Bald Eagle Comeback Could Come at Expense of Other Species

Comeback. A reintroduced bald eagle perches on its nest on Santa Catalina Island. Bald eagle chicks await a meal from their parents (inset).

Peter Sharpe, Institute for Wildlife Studies

Fishing, farming, and pesticides have decimated the bald eagle population of California's Channel Islands. But current efforts to reintroduce the birds could likewise threaten some of the islands' other endangered species, including foxes, according to a new study.

Bald eagles once ruled the Channel Islands, an archipelago of eight islands just off the coast of southern California. For thousands of years, they feasted on fish, seabirds, and waterfowl alike. But things began to deteriorate in the late 1700s. First the Spanish colonized the islands and began commercially harvesting fish and sea otters, competing for the eagles’ prey. Then in the 1850s, ranchers introduced sheep, cows, goats, and pigs, which overgrazed the islands and disrupted coastal eagle breeding grounds. Finally, in the mid-1960s, Channel Island farmers began spraying their crops with the pesticide DDT, which thins the eggshells of birds, wiping out what was left of the islands' bald eagle population.

Since the early 1980s, conservationists have been attempting to reintroduce the eagles. At first, results were mixed because DDT still lingered in the ecosystem. But recent successful hatchings on three islands in the chain, Santa Cruz, Santa Catalina, and Santa Rosa, suggest that the ecosystem may finally be clear enough of contaminants to support a breeding population.

That's good news for bald eagles but potentially bad news for island foxes, says Seth Newsome, a conservation biologist at the University of Wyoming in Laramie. In the new study, he and his colleagues reconstructed historical bald eagles' eating habits based on isotope analyses of bones and feathers collected from ancient remains, century-old abandoned nests on the islands, and museum collections. In bones and feathers, higher concentrations of the isotopes delta-13C and delta-15N—stable varieties of carbon and nitrogen, respectively—indicate that the animal ate more marine prey, whereas lower levels point to more terrestrial prey.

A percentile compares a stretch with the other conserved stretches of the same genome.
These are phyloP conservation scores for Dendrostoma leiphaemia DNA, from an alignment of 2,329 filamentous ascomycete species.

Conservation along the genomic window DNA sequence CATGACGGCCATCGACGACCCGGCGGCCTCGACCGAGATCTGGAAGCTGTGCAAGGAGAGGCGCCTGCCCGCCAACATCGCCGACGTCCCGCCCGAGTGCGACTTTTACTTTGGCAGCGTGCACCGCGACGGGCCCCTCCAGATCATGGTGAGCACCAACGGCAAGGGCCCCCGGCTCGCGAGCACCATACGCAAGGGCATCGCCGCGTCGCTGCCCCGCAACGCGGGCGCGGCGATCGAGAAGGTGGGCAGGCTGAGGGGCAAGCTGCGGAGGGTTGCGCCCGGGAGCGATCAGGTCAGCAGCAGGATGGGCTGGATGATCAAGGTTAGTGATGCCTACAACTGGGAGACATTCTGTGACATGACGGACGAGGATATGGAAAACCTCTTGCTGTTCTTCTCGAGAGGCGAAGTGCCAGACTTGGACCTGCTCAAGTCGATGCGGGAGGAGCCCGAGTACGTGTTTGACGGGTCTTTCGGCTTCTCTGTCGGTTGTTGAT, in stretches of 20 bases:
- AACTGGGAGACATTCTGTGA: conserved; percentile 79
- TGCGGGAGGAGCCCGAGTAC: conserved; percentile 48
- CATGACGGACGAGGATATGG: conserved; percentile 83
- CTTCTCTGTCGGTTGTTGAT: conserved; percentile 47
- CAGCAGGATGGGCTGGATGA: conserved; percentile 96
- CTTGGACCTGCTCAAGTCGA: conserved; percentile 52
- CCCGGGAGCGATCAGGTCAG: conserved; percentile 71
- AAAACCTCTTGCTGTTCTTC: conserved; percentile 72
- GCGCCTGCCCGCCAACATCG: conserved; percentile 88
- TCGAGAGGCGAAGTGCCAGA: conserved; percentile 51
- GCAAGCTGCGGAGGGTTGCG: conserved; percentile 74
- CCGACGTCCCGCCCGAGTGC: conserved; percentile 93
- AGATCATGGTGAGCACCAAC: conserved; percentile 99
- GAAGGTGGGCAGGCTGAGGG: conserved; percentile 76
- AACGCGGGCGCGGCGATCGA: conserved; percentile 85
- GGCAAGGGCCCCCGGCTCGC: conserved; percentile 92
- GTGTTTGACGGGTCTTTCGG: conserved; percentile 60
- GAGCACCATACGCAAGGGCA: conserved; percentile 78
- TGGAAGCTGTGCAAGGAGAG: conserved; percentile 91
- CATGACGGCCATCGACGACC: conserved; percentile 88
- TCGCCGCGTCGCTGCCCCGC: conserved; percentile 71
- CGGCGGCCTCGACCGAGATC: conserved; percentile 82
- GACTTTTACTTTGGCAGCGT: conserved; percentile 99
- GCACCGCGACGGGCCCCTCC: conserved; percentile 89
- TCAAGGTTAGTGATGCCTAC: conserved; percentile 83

The data reveal that when marine resources of food, such as fish, weren't available, eagles readily adapted to terrestrial alternatives. In the past, that meant eating carrion from sheep and pigs, but ranching no longer takes place on the island. Enter the endangered island foxes, who've seen their numbers decline due to a combination of habitat destruction and, since the 1990s, predation by golden eagles. "The types of resources the [bald] eagles historically consumed just aren't there in the same numbers," Newsome says. "The eagles are very good at adapting and being opportunistic," so island foxes might become a target.


The eagles could even put themselves in danger by feeding on new sources of food. For example, Newsome says, they could be poisoned if they feed on carrion from sea lions and seals, which accumulate high levels of environmental toxins.

These problems are a consequence of conservationists focusing on hatching the eagles but not paying enough attention to what they'll be eating, says Newsome, whose team reports its findings online today in the Proceedings of the National Academy of Sciences. He proposes lobbying for stronger protections for fish populations around the island, which have declined due to commercial fishing. A rehabilitated fish stock would take a lot of pressure off the foxes, he says.

The paper demonstrates that eagles can adapt their eating habits very rapidly when the situation calls for it, says Peter Sharpe, a wildlife biologist at the Institute for Wildlife Studies on Santa Catalina Island. But he says there’s no reason to think the bald eagles will run out of marine food sources anytime soon. “We’ve been watching nests on Catalina for more than 20 years, and we’ve never seen a fox in one,” he says.

Lotus Vermeer, director of The Nature Conservancy’s Santa Cruz Island Preserve, says that eagle population planners have considered the island foxes' safety since they first began conservation efforts. She agrees with Sharpe that bald eagles are unlikely to start preying on island foxes. "First and foremost, bald eagles are marine predators," she says. And, she says, the Northern Channel Islands, which include Santa Cruz Island and Santa Rosa Island, are home to enough seabirds to support a growing bald eagle population.

Still, Newsome says, his study—and history—show that bald eagles are highly capable of changing their diet if their preferred prey declines.

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